What women want

Micky Sharoni helps women choose clothes that are right for them

Micky Sharon's clothing boutique (photo credit: PR)
Micky Sharon's clothing boutique
(photo credit: PR)
High on one wall of Michal (Micky) Sharoni’s boutique is a framed quote of Valentino Garavani’s that reads, “I know what women want; they want to be beautiful.”
That statement captures the essence of Sharoni’s business, a high-level import and styling service for fashion-savvy women.
At first glance, Sharoni’s store looks like many other small boutiques. Tidy racks bearing dozens of garments line the white walls. An island in the middle of the room offers look books of a handful of European fashion labels, and a small coffee table sits across from a full-length mirror. Everything one would expect from a standard, if not a bit upscale, retail environment.
But Sharoni is not about fast fashion. On the contrary.
The magic of her 30-year business, which has flourished based on word of mouth alone, stems from Sharoni’s personal charm and beliefs. She invests a lot of time and effort in choosing every item that she sells.
She believes in long-lasting clothes, in finding the right fit and style for every part of everyday.
She answers the door of her Ramat Gan boutique wearing a cropped black leather skirt and a black collared blouse and car - digan. A high ponytail allows for a good view of Sharoni’s youthful complexion, ac - cented by bold red lipstick. At 56, Sharoni has the kind of effortless elegance that women of all ages try to attain. Her look, which is playful and chic, is also perfectly age appropriate. Sharoni does not make any attempts to appear younger, thinner or taller than she is. Rather, the way she dress - es displays the creative and positive spirit behind the clothes.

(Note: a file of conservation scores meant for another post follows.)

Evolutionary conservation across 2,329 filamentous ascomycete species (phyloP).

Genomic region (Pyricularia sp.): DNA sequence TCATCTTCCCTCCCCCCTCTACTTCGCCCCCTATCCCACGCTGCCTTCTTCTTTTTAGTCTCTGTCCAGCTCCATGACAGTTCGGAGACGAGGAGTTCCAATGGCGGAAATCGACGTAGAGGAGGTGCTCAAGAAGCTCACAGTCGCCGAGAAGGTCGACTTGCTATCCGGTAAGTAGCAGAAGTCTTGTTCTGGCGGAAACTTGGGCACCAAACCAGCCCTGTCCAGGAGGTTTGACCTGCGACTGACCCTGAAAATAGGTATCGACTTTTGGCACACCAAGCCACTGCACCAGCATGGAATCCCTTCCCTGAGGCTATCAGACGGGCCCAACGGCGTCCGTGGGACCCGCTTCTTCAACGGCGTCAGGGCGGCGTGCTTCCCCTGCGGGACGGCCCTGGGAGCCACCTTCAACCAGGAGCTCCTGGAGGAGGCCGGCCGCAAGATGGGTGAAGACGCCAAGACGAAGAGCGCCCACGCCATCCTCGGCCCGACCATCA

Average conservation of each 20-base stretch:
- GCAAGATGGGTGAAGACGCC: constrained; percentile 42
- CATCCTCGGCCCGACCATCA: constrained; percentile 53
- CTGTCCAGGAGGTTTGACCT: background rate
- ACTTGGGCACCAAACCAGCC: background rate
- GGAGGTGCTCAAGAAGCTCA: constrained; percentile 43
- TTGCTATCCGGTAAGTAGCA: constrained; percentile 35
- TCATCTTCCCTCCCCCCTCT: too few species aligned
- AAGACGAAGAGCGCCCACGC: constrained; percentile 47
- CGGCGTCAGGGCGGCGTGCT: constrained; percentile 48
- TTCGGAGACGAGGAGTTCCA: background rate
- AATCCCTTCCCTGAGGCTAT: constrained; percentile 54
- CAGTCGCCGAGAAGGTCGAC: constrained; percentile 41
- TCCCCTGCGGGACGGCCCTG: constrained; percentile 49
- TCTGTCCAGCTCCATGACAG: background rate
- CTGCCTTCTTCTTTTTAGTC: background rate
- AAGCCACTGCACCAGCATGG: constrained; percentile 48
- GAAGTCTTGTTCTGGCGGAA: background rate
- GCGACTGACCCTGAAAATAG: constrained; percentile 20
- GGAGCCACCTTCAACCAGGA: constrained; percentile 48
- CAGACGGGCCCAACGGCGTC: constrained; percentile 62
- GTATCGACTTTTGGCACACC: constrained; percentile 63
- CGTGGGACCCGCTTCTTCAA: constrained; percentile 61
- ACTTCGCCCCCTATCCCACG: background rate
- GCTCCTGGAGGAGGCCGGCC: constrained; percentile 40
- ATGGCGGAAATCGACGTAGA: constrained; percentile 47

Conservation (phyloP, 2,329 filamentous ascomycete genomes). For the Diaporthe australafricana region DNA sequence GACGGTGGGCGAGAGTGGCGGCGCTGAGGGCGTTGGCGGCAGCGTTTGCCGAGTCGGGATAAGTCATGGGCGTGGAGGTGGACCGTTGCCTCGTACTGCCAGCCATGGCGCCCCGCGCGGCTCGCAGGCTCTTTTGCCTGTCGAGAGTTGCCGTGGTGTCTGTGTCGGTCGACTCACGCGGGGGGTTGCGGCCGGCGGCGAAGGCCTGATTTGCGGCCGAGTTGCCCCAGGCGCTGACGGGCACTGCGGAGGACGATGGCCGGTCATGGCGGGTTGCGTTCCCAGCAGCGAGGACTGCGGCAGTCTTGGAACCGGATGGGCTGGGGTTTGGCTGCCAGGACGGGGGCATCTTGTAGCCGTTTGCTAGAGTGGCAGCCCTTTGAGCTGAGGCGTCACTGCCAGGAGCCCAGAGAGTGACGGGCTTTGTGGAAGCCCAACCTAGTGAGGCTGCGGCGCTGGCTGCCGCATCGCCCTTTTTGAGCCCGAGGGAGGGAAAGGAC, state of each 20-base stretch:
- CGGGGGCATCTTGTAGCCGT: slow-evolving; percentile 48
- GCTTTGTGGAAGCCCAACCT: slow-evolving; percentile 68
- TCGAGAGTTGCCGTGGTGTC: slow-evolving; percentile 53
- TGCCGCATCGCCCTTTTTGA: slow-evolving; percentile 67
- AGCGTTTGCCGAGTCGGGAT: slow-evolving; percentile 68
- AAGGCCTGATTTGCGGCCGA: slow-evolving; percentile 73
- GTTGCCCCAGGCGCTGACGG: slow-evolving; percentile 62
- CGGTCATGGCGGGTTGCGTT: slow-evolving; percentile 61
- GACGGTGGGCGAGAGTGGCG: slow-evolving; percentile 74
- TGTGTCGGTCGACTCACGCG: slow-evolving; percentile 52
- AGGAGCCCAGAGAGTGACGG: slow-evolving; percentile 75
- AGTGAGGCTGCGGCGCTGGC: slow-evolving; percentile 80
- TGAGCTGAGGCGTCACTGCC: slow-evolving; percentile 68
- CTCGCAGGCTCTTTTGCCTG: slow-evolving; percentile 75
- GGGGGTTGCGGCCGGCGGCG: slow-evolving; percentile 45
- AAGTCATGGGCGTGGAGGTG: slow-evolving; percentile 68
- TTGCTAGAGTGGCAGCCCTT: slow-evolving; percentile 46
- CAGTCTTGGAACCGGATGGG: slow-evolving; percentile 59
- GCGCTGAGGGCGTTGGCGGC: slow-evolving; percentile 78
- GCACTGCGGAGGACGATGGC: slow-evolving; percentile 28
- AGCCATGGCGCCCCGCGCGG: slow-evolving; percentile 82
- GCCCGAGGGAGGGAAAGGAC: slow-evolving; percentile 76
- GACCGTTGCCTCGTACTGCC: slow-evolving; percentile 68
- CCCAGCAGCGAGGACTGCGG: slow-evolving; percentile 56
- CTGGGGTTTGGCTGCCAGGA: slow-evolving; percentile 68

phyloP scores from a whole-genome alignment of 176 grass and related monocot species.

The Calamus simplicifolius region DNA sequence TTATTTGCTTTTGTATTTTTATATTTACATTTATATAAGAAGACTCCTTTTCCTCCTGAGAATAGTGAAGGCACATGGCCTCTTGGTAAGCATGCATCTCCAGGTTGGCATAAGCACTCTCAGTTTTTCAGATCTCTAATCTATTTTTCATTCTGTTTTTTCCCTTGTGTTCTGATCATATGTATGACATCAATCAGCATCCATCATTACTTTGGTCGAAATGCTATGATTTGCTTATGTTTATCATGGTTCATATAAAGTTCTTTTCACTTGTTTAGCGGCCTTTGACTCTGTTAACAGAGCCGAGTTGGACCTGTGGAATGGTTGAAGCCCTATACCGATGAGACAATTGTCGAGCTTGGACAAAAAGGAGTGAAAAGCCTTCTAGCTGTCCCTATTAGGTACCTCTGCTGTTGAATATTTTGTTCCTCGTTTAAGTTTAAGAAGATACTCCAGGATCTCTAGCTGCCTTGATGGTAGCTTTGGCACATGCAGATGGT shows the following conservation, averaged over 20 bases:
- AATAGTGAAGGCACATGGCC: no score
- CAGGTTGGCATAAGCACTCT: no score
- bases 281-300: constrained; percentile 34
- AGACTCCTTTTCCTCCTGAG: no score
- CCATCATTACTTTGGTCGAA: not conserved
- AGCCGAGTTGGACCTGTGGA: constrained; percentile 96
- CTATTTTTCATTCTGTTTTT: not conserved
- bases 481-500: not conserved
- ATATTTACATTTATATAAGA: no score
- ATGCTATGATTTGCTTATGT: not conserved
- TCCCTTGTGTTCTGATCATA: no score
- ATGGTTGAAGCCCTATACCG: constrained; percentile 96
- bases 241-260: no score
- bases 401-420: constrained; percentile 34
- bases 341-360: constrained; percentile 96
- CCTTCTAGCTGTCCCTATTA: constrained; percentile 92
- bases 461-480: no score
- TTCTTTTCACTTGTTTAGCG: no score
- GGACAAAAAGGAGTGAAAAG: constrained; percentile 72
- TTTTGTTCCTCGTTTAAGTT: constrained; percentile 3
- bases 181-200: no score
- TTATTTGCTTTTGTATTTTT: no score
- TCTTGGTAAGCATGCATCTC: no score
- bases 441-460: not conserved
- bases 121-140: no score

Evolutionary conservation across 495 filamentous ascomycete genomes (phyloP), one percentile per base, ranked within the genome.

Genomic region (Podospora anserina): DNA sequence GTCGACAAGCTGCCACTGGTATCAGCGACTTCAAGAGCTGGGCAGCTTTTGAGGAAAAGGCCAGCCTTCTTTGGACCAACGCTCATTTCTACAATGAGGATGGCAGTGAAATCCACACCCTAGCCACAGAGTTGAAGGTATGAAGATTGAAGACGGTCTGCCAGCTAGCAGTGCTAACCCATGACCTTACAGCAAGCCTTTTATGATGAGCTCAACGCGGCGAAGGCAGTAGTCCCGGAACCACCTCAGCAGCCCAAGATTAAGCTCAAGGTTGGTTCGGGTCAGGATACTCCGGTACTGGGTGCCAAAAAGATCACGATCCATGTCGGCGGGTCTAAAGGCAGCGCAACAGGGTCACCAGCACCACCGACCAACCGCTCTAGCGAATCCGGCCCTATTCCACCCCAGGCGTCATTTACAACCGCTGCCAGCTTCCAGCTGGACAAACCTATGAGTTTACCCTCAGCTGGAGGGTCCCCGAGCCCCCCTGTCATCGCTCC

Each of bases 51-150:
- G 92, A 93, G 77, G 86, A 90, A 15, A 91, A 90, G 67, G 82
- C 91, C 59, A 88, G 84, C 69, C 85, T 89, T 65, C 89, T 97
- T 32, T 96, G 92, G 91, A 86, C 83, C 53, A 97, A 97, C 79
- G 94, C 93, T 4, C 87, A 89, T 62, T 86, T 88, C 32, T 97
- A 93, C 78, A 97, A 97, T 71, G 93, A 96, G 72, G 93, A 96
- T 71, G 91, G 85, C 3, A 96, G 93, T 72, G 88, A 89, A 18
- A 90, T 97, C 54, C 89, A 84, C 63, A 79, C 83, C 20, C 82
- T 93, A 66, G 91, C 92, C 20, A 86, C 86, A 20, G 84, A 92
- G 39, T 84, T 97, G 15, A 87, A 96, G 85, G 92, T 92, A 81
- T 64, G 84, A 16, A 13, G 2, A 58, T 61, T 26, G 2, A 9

“I import everything that I think a woman should wear. It’s not about trends but rather the quality of the material,” she says. “Every - thing I wear is from my collections.”
Sharoni is about to move what she calls an “old-fashioned cloth - ing salon” from Ramat Gan to Carlebach Street in Tel Aviv, a move that has required a fair amount of preparation and renovation. Before beginning to show me her winter col - lection, Sharoni discusses a few last-minute details with her contractor over the phone.
“This move is a lot of work, but it’s very exciting to be in Tel Aviv,” she says as she hangs up.
She then begins a sweep of the inventory.
From the first hanger Sharoni pulls out, it is clear that the ordinary-looking racks are anything but. Every piece of the hundreds of articles of clothing in the store is soft, beautifully sewn and seems to whisper “ Wear me.”
Along with the opportunity to purchase in Israel garments that are sold in stores such as Bergdorf Goodman and Neiman Marcus, Sharoni’s boutique is part of her styling services. Visits to Sharoni’s are by appointment only, with no strings at - tached. “There is no obligation to buy anything,” she says.